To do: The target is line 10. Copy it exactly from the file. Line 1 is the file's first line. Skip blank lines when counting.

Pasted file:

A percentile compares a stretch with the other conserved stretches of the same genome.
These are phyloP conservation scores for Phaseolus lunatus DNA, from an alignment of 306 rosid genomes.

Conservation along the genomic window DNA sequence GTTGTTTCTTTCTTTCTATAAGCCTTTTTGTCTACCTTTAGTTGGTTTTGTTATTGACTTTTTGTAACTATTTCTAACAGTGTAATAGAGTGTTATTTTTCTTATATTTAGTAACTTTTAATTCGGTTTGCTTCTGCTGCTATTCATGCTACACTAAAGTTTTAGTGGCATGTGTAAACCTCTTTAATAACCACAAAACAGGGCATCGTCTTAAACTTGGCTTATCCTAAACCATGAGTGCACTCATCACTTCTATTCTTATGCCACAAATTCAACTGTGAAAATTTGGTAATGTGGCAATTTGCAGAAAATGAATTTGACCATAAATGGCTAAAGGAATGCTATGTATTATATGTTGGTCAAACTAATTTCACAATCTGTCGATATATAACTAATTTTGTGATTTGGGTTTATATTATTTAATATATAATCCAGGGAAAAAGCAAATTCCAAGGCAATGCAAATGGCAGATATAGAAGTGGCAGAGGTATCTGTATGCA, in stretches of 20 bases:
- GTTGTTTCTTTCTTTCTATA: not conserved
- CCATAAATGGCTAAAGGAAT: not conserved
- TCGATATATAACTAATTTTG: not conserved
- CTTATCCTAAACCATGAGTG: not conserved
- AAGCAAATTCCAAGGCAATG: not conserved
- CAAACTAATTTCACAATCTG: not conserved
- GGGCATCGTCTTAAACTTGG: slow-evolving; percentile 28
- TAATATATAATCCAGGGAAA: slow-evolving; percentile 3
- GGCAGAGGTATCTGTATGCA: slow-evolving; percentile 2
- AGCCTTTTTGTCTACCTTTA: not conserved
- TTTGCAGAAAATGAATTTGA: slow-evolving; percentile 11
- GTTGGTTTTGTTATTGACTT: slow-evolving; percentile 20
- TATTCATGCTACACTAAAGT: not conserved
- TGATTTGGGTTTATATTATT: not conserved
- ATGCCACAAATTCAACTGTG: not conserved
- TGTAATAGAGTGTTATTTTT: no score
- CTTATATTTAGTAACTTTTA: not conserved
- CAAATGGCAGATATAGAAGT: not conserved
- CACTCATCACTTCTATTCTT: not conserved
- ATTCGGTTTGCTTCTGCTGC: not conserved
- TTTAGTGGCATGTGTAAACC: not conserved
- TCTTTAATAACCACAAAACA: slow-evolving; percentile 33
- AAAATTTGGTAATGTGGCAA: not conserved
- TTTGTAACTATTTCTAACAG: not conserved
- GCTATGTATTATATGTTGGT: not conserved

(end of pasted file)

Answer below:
- GGGCATCGTCTTAAACTTGG: slow-evolving; percentile 28